Scientists Work to Curb Pet Overpopulation
Grants fund research toward discovering a non-surgical pet sterilization procedure.
In 2008, Found Animals Foundation, a privately funded Los Angeles-based non-profit group, announced the launch of an innovative experiment to solve the problem of pet over-population. The Michelson Prize & Grants, named after Found Animals' creator Dr. Gary Michelson, offered a $25 million prize to the first person to successfully develop a nonsurgical method for sterilizing cats and dogs, but it doesn’t stop here.
In addition to the $25 million incentive the Michelson Grants in Reproductive Biology also offered up to a total of $50 million in funding for promising research.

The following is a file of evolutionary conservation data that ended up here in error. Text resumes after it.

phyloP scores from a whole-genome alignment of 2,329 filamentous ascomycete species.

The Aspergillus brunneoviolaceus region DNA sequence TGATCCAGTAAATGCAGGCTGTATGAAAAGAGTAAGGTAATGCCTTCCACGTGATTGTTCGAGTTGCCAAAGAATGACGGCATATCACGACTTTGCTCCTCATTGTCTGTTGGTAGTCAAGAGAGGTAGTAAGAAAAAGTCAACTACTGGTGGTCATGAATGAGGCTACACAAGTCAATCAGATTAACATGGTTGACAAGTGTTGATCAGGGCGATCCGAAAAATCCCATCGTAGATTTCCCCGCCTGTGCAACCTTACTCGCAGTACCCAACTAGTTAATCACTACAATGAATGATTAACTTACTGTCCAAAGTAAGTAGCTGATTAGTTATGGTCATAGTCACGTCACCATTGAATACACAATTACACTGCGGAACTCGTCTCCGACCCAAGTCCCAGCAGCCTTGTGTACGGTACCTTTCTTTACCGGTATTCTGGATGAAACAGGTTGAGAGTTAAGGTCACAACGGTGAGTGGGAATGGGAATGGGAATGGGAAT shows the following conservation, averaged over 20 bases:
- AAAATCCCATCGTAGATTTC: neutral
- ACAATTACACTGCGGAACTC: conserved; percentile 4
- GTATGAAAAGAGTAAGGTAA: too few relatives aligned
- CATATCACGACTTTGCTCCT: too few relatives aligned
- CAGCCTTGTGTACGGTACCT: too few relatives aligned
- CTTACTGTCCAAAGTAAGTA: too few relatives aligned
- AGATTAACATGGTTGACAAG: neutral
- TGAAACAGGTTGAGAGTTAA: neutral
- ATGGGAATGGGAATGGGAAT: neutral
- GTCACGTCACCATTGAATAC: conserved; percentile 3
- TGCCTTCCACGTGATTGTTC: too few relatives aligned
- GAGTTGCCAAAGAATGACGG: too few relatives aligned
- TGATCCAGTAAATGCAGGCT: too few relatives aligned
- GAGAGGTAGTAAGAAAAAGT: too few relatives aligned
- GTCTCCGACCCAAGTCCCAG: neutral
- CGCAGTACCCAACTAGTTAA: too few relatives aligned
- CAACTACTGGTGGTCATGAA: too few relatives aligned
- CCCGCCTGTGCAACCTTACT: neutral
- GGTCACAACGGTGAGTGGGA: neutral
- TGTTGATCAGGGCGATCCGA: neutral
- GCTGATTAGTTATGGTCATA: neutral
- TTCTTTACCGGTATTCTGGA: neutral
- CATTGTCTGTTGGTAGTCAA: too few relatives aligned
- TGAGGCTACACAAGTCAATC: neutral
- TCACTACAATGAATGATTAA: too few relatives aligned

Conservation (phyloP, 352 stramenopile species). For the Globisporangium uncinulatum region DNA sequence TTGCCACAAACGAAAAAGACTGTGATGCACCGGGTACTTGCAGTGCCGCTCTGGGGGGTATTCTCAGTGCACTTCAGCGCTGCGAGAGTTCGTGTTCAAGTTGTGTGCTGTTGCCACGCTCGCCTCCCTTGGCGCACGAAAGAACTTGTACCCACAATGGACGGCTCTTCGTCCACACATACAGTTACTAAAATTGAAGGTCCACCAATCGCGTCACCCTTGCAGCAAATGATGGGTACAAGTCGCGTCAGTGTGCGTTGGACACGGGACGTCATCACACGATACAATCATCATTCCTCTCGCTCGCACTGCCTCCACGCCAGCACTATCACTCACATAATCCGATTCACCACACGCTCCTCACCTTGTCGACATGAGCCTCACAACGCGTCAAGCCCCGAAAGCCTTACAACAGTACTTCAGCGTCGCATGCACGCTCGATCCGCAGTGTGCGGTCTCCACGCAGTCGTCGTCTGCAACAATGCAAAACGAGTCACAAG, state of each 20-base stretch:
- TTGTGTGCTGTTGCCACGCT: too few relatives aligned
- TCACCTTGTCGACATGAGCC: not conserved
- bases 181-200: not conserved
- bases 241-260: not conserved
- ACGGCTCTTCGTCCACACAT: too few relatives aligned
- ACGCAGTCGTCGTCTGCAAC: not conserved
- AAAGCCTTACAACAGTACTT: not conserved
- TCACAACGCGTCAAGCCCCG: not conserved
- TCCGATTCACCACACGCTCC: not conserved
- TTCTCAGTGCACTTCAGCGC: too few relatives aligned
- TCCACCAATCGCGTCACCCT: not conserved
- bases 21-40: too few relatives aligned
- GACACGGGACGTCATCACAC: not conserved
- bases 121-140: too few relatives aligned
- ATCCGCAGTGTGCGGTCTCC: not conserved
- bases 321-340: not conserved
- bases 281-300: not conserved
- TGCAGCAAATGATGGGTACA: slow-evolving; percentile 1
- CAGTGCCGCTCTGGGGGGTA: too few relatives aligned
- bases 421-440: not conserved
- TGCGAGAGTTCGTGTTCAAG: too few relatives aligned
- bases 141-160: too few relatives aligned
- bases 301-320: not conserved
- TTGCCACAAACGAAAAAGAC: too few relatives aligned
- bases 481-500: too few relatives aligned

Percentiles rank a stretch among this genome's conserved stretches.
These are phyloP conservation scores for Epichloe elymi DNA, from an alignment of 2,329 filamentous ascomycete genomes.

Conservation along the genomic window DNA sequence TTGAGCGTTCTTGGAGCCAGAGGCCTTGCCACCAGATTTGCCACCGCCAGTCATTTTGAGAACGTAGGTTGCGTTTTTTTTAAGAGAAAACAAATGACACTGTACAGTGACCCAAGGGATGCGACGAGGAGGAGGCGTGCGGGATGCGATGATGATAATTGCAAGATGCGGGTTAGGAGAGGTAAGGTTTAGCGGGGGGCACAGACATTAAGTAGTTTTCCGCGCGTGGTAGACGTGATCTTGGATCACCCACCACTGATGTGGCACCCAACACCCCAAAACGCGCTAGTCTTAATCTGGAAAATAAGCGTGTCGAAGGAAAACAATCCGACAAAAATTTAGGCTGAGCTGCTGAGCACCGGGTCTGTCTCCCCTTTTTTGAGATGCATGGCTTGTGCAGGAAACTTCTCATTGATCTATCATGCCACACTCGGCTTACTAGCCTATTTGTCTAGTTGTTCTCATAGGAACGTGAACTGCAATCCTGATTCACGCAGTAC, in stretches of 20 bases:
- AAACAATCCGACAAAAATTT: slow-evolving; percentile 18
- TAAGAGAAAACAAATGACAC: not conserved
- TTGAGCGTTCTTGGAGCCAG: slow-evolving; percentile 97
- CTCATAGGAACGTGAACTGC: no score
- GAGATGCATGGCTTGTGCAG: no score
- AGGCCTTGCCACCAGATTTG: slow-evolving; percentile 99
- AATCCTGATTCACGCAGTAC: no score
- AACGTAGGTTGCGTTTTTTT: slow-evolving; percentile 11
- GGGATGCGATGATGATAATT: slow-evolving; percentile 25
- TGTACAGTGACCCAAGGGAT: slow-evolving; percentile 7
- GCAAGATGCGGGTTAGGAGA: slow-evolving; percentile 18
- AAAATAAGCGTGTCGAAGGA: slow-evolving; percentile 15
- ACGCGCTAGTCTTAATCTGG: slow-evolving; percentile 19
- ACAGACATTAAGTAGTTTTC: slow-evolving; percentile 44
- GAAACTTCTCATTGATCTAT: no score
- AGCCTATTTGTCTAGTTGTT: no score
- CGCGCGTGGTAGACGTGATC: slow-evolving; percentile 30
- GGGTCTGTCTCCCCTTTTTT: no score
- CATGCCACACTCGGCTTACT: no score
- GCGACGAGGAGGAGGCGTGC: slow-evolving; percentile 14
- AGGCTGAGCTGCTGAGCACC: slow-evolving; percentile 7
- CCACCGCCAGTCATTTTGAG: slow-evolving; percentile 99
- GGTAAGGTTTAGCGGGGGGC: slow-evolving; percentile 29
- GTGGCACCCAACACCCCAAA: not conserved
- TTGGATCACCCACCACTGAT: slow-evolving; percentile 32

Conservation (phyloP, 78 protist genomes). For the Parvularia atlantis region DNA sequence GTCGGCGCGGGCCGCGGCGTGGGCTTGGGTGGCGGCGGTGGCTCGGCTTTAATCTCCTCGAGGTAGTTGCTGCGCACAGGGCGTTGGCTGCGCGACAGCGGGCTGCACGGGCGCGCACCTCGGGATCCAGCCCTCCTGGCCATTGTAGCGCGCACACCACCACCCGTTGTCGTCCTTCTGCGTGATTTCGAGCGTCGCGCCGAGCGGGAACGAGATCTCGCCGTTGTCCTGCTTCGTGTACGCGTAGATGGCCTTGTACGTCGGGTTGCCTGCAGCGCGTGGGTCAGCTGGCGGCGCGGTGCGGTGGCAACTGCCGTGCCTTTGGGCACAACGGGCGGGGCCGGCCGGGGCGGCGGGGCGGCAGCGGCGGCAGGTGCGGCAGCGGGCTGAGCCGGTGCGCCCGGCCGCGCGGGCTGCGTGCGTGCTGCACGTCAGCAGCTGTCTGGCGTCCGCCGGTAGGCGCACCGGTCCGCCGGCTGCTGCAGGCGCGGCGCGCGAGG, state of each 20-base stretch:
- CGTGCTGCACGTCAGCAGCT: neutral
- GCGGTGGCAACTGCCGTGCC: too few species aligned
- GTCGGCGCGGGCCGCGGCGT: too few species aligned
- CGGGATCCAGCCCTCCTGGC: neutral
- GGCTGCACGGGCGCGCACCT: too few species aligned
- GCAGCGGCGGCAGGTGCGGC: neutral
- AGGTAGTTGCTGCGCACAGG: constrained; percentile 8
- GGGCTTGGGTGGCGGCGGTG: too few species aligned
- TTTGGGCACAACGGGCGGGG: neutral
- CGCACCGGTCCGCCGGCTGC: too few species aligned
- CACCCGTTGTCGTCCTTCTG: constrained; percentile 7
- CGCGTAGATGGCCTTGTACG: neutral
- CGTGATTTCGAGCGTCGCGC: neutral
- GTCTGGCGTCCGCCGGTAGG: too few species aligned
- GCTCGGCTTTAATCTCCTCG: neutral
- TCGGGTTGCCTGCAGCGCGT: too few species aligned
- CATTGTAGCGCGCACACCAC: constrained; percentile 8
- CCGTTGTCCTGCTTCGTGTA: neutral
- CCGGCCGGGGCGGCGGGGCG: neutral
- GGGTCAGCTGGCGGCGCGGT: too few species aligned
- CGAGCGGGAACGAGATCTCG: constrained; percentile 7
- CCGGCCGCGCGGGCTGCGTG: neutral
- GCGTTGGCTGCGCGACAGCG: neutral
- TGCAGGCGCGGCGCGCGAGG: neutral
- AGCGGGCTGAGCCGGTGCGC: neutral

To date, 15 of those grants have been approved totaling more than $6 million in research funding. Currently, research is under way everywhere from Australia and Argentina to California and Virginia, among several other states in the U.S.
"We are thrilled with the high level of interest we've seen from qualified applicants," said Aimee Gilbreath, Executive Director of Found Animals.
Surgical spay/neuter procedures are the current standard for sterilizing animals. While this approach is relatively safe and effective, it is not ideal. Spay and neuter procedures require general anesthesia and an adequately equipped surgical facility, both of which create obstacles for pet owners such as high costs, transportation of animals and inherent risks of surgery. A single dose, non-surgical sterilant would be a more effective solution to defer cost and inconvenience for many pet owners, according to experts.
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